l. A ground-perforator and seeder, comprising a container for seeds having a bottom wall provided with a plurality of spaced openings therein; a cover for said container; a tubular housing supported on the cover and extending upwardly therefrom; a shaft mounted for re ciprocal movement in the tubular housing and having an upper end .extending upwardly above the upper end of said housing; said shaft also having a lower end extending into said container', a prong assembly mounted on the lower end of the shaft within the container, the prong assembly including depending prongs in substantial alignment with the openings in the bottom wall of the container; a bracket fastened to the tubular housing adjacent its upper end so as to extend transversely thereof; a flange on the upper end of the shaft for contacting the bracket so as to limit the downward movement of the shaft relative to the housing; and opposed handle memv bers pivotally mounted adjacent the outer ends of the bracket inwardly of the outer ends of the handle members, the inner ends of the handle members being disposed below and for engagement with the flange on the shaft whereby when the outer ends of the handle members are pivoted downwardly, the shaft and the prong assembly are moved upwardly relative to the bottom wall of the container.
2. In a ground perforator and seeder including a container for seeds having a perforated bottom wall, and a prong assembly movable in said container and having depending prongs extending through said perforated bottom wall in ground perforating position, said prongs being retractable into said container in seed releasing position; means for controlling the movement of said prong assembly in said container to move said prongs between ground perforating and seed releasing positions, said means comprising a tubular member having one end secured to 10 said container, opposed handle members pivoted to the other end of said tubular member and having free inner and outer ends, a shaft slidable relative to said tubular member and carrying said prong assembly on one of its ends, the other end of said shaft extending beyond the other end of said tubular member and carrying an abutment in contact with said inner ends of said handle members whereby movement of the outer ends of said handle members effects relative movement between said shaft and tubular member and between said prong assembly and container.
3. A combination ground perforator and seeder, comprising a container for seeds having a bottom wall adapted for surface abutment with ground to be perforated, said bottom wall having a plurality of spaced openings therein; a tubular housing secured to said container and extending upwardly therefrom, a shaft slidably positioned in said tubular housing and having upper and lower end portions extending beyond the ends of said tubular housing, the upper end of said shaft having abutment means secured thereto; opposed handle members pivotally mounted on the upper end of said tubular housing, each of said handle 6 members having free inner ends adapted to move upwardly into Contact with said abutment means on said shaft in response to downward movement of the outer ends of said handles to effect upward movement of said shaft relative to said tubular member; a prong assembly mounted on the lower end of said shaft within said container, the prong assembly including depending prongs in alignment with the openings in said bottom wall; yieldable means biasing said prong assembly and shaft downwardly relative to said container and tubular housing whereby said prongs extend through said openings outwardly and below said bottom wall in ground perforating position, said handles being adapted to move said shaft n upwardly against the biasing action of said yieldable means References Cited in the le of this patent UNITED STATES PATENTS 25,595 Wasterbarg Sept. 27, 1859 1,258,551 Fleming Mar. 5, 1918 1,624,033 Barnard Apr. 12, 1927 1,909,613 Conner May 16, 1933 1,965,177 Finkl July 3, 1934 2,079,506 enks May 4, 1937 FOREIGN PATENTS 915,543 France July 22, 1946 38,274 Germany Jan. 24, 1887 330,688 Germany Dec. 20, 1920 3,869 Great Britain 1878 4,958 Switzerland Mar. 2, 1892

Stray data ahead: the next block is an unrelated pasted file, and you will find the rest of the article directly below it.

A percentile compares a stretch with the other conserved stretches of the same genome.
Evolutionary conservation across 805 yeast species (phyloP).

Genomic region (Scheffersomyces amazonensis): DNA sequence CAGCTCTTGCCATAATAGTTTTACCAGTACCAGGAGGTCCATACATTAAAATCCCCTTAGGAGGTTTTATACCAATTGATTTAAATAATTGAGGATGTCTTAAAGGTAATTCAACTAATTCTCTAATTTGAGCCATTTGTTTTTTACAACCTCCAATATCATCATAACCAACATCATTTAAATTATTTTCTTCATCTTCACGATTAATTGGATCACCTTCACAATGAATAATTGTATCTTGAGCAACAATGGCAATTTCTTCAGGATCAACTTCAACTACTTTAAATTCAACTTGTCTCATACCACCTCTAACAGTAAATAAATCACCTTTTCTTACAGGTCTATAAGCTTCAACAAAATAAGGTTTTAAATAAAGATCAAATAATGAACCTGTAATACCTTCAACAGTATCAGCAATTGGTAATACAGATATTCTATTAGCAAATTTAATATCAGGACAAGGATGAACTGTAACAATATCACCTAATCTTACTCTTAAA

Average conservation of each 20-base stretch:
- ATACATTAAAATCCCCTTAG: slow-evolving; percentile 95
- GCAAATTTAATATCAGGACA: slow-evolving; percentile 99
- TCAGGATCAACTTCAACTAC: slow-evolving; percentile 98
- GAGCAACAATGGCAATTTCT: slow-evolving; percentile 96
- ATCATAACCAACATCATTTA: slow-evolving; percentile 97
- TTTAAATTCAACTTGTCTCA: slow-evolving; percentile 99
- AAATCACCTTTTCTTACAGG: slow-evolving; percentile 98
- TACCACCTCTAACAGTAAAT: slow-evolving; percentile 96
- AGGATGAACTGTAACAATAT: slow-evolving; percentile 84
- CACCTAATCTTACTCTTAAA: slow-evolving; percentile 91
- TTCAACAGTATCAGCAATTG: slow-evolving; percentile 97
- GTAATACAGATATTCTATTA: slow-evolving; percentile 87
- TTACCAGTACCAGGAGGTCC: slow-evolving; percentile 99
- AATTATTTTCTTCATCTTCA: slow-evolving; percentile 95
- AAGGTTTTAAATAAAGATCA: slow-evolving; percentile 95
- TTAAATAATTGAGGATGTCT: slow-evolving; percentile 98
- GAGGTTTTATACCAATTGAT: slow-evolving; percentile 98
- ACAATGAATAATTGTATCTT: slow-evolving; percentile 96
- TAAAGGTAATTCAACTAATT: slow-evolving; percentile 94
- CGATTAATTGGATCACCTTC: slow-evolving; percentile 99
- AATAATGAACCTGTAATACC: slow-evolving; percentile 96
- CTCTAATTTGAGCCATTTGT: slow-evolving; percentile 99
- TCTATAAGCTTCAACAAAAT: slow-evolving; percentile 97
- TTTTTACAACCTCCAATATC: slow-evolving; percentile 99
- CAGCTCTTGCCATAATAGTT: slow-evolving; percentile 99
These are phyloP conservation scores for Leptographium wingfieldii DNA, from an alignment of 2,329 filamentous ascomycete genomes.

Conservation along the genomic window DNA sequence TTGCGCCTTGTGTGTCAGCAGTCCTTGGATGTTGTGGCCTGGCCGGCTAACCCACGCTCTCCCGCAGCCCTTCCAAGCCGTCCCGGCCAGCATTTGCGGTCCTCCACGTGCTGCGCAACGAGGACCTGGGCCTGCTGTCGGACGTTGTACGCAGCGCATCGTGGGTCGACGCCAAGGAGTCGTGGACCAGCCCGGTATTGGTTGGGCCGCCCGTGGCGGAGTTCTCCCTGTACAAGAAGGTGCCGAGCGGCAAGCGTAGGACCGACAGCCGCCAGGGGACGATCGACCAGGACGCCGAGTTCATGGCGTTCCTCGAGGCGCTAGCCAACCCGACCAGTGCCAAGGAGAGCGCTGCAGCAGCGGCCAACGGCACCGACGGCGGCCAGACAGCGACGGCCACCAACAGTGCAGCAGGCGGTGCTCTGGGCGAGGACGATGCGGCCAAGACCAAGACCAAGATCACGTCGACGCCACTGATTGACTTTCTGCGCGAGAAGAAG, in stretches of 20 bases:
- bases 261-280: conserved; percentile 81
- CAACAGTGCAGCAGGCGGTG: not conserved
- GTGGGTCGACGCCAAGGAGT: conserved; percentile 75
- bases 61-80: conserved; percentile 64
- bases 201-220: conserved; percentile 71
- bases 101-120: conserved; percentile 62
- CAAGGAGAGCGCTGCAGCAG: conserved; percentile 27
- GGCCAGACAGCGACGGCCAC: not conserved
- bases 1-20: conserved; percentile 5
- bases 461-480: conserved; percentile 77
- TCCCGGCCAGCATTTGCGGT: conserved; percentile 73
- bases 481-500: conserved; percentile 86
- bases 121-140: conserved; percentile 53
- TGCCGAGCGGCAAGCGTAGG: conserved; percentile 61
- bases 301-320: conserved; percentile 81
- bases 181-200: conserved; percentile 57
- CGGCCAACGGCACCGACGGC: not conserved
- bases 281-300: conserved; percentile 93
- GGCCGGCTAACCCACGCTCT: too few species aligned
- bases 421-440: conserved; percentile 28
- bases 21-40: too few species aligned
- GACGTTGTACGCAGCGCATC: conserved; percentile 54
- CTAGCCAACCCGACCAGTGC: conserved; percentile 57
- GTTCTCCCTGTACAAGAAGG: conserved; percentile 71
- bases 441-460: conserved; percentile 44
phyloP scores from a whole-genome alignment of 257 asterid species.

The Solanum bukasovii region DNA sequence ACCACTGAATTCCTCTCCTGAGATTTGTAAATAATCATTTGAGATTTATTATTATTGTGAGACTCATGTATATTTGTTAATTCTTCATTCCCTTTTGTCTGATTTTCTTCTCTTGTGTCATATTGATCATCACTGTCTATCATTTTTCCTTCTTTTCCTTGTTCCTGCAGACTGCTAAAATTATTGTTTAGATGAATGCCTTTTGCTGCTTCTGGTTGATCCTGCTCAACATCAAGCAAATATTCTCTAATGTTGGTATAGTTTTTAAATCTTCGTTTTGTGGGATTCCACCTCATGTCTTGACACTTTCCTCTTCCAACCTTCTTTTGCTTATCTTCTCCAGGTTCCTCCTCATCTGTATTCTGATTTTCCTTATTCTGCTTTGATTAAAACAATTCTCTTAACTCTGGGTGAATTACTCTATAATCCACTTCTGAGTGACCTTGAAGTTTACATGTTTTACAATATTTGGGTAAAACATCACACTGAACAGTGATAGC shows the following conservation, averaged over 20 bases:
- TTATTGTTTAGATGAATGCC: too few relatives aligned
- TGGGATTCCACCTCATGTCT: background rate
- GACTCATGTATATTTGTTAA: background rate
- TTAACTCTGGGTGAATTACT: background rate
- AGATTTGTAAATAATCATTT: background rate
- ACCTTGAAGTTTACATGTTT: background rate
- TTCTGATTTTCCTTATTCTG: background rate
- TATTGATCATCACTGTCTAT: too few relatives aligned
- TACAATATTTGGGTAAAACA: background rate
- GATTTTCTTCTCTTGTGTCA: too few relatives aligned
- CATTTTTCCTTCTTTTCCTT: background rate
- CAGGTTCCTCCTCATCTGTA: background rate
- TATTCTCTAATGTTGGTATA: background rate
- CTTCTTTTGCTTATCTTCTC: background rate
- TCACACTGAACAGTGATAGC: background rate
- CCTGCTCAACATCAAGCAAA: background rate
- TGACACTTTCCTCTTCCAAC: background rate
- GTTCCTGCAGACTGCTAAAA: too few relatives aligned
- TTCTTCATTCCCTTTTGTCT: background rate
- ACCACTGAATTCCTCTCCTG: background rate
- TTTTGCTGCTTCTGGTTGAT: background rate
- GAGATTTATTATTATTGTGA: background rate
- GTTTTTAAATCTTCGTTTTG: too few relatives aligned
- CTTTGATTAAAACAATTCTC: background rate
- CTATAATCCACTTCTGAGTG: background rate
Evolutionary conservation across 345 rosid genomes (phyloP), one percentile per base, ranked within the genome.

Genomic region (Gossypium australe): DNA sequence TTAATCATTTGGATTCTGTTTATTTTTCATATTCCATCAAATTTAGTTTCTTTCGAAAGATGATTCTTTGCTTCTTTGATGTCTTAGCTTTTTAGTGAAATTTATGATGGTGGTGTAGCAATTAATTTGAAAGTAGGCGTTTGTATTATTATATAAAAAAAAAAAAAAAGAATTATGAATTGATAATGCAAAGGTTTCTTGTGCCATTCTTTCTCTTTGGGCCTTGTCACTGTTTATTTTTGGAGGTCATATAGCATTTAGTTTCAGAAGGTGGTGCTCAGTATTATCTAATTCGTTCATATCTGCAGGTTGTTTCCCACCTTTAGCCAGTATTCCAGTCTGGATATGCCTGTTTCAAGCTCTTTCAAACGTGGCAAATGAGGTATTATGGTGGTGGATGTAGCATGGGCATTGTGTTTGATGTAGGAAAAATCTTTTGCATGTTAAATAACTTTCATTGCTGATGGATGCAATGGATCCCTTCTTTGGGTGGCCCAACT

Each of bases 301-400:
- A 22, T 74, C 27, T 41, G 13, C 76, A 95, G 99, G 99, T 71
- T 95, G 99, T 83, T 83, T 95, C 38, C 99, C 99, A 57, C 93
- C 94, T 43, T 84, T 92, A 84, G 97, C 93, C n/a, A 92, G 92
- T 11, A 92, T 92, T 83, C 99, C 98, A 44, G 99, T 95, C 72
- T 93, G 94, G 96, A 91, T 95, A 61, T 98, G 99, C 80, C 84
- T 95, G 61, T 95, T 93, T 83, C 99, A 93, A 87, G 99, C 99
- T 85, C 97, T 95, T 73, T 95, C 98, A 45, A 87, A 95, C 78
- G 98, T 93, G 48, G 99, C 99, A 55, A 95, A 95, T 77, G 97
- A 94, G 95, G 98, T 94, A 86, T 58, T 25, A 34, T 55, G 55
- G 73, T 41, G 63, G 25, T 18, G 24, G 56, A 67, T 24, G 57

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Cited By (14)

* Cited by examiner, † Cited by third party
Publication number Priority date Publication date Assignee Title
US3109393A (en) * 1959-03-09 1963-11-05 Clifton R Dion Lawn aerating and fertilizing machine
US3745945A (en) * 1971-06-23 1973-07-17 J Wilson Garden seeder
US3799081A (en) * 1973-02-23 1974-03-26 J Wilson Garden seeder